Over toward the Inn of the Anasazi, Emma Hope’s big broom skirts are tied down and hung like sausages until someone opens them out to bloom in infinite pleats. I stopped shopping at Mrs. Hope’s when I realized I had 14 skirts, but a German friend has taken up the slack.
Other artists have fun with the old techniques: Les Berryhill from Oklahoma sells mirrors and wooden spoons around whose handles he has strung beads. Austere but merry, they’re Shaker on holiday. On Lincoln Avenue, Mary Tafoya, an original and talented jeweler from Santo Domingo Pueblo, works with inlaid stones, and her exuberant pieces in turquoise and jet and mother-of-pearl are already widely copied.
By eleven, you need food; on the way to brunch at Baleen, at the Inn at Loretto, my head full of wonder at all the patterns I have seen, I stop in the garden of the Loretto Chapel, where a Peruvian named Cirillo Hurtado is selling round yellow gourds engraved with scenes of Peruvian life that unfold like tiny movies: a worker in the fields takes ill, a curandero is found, applies a fat rodent to the man’s chest, slices the rodent open, boils up something (the rodent?), makes the patient drink the brew. The patient, cured, sits up, and the villagers rejoice. A man asks for a woman’s hand in marriage, gets into a fight with her father at the feast, reconciliation follows. By the time I sit down to eat huevos rancheros with my friends, all of us bleary from the predawn rendezvous in the plaza, I have a sea of plastic bags around my feet: rattles, dolls, and a pair of storytelling gourds. No turquoise this year: I am about to move away. Turquoise is the introduction, not the farewell.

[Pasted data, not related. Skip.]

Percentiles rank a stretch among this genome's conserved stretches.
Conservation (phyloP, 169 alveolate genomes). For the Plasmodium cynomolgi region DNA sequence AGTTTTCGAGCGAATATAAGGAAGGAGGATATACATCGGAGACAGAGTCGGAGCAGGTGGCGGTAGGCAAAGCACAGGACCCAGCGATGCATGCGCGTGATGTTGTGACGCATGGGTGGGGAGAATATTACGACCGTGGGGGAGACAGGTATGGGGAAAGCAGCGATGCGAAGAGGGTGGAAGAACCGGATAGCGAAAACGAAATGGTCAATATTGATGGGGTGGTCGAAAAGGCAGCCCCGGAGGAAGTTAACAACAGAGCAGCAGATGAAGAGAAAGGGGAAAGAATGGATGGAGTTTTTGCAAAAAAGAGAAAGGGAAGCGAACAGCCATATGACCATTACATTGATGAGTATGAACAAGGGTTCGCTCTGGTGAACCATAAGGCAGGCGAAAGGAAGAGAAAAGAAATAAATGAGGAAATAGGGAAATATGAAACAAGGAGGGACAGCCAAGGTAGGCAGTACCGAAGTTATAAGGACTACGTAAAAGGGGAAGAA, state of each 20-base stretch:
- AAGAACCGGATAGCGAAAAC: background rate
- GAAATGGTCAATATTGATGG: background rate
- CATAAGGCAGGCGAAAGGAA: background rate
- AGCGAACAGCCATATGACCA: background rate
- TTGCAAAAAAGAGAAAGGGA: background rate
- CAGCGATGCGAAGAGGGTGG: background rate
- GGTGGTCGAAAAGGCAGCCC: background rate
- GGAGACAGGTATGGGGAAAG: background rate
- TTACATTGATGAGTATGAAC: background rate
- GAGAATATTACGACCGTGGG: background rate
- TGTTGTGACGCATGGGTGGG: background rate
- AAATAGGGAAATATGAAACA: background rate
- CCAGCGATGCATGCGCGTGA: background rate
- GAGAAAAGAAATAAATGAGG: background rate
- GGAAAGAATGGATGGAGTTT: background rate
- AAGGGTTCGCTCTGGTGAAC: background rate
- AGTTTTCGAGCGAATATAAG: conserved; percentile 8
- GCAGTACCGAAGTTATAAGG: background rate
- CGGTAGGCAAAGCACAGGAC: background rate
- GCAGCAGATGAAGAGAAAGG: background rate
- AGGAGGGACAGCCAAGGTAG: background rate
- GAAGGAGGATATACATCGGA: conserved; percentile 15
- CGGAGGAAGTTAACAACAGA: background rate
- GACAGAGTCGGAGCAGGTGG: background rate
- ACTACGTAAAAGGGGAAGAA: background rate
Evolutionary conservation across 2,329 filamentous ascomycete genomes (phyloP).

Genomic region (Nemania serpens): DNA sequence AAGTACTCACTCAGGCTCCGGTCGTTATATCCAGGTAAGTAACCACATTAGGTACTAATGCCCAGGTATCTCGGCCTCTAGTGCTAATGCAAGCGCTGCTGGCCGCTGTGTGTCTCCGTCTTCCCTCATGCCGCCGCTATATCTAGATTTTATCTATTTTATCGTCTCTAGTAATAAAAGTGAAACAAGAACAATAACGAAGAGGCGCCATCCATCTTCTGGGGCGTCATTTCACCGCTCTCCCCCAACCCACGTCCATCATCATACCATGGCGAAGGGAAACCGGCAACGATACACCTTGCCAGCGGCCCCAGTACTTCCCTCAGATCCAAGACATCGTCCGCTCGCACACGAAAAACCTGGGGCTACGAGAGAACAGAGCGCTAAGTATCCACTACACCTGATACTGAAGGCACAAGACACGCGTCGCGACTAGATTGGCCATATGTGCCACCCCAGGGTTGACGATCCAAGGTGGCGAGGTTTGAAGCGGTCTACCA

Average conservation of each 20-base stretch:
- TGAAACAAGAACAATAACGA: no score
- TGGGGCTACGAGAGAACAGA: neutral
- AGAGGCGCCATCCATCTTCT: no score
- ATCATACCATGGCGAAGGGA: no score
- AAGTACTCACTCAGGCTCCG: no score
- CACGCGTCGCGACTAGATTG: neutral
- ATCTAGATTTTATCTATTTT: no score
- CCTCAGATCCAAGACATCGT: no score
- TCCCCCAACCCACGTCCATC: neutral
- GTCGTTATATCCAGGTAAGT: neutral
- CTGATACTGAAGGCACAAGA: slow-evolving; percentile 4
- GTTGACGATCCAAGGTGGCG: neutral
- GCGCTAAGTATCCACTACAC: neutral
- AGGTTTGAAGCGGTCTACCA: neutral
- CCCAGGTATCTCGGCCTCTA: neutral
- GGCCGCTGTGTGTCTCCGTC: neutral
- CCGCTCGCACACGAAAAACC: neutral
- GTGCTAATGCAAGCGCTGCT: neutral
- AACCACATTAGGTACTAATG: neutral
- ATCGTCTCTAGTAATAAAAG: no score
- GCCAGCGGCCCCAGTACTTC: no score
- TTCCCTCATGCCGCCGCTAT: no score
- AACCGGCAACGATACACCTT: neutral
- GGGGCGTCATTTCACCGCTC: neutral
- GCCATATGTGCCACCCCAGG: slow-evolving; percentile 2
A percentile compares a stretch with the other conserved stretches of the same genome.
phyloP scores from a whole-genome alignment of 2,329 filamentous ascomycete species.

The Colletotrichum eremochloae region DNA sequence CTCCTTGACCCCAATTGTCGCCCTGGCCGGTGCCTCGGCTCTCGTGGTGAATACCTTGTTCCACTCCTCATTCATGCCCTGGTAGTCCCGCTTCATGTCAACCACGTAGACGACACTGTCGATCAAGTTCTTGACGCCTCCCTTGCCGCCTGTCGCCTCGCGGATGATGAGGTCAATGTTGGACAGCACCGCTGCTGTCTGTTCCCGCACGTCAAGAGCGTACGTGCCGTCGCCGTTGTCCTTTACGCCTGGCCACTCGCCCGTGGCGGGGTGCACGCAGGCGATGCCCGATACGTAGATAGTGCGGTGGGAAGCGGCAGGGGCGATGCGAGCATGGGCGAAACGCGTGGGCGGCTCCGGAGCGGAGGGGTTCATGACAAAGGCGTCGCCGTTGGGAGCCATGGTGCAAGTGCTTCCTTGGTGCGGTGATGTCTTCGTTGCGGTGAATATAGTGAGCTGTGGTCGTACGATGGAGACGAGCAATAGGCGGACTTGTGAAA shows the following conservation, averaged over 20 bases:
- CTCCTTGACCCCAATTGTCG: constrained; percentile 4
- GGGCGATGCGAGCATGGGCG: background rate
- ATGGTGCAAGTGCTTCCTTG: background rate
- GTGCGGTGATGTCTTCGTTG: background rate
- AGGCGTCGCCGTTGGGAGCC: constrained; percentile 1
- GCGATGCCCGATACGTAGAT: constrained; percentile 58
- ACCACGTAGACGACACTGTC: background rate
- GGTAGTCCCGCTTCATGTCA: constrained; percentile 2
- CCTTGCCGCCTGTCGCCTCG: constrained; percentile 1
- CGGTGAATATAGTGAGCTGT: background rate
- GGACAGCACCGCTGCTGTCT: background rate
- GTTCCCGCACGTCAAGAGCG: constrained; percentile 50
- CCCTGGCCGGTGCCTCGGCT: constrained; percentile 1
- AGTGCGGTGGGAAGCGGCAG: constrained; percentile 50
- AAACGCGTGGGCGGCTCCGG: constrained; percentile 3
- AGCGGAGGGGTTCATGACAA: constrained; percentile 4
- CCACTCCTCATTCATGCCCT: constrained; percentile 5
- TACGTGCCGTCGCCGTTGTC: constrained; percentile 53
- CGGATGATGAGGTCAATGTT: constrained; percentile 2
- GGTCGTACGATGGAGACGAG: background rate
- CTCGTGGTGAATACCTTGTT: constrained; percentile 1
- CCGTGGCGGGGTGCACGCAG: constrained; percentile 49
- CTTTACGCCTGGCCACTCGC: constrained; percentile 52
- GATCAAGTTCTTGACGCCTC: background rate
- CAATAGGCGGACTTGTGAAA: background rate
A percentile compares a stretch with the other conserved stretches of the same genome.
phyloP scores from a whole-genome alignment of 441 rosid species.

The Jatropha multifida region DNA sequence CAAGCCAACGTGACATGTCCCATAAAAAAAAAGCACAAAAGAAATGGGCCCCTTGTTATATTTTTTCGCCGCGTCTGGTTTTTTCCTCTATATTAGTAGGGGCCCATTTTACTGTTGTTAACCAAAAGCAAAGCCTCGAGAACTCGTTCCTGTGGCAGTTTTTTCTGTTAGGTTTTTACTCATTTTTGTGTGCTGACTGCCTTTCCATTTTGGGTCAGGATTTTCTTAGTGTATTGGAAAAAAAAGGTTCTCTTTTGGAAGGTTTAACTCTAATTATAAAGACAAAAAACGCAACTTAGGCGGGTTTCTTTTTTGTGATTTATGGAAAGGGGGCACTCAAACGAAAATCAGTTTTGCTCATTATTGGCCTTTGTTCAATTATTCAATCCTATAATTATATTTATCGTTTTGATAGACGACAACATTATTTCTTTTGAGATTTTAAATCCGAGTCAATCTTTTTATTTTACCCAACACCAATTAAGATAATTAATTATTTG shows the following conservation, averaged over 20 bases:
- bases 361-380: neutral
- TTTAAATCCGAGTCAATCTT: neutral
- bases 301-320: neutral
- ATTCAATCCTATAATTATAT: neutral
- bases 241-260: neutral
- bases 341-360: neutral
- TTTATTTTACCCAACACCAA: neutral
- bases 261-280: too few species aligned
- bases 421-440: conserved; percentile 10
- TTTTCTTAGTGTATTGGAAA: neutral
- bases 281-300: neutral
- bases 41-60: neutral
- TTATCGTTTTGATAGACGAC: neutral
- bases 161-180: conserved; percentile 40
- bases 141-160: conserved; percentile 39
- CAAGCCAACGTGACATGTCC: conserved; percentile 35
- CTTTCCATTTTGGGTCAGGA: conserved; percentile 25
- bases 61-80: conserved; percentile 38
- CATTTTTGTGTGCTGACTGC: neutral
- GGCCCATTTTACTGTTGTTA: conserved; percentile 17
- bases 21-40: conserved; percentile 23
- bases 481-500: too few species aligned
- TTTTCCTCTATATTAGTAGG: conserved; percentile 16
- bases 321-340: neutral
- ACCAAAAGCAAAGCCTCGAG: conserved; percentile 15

Joan Juliet Buck is a critic, novelist, and former editor-in-chief of Paris Vogue. Her last report from the Southwest was "Under the Tucson Sun" in T+L’s February 2004 issue.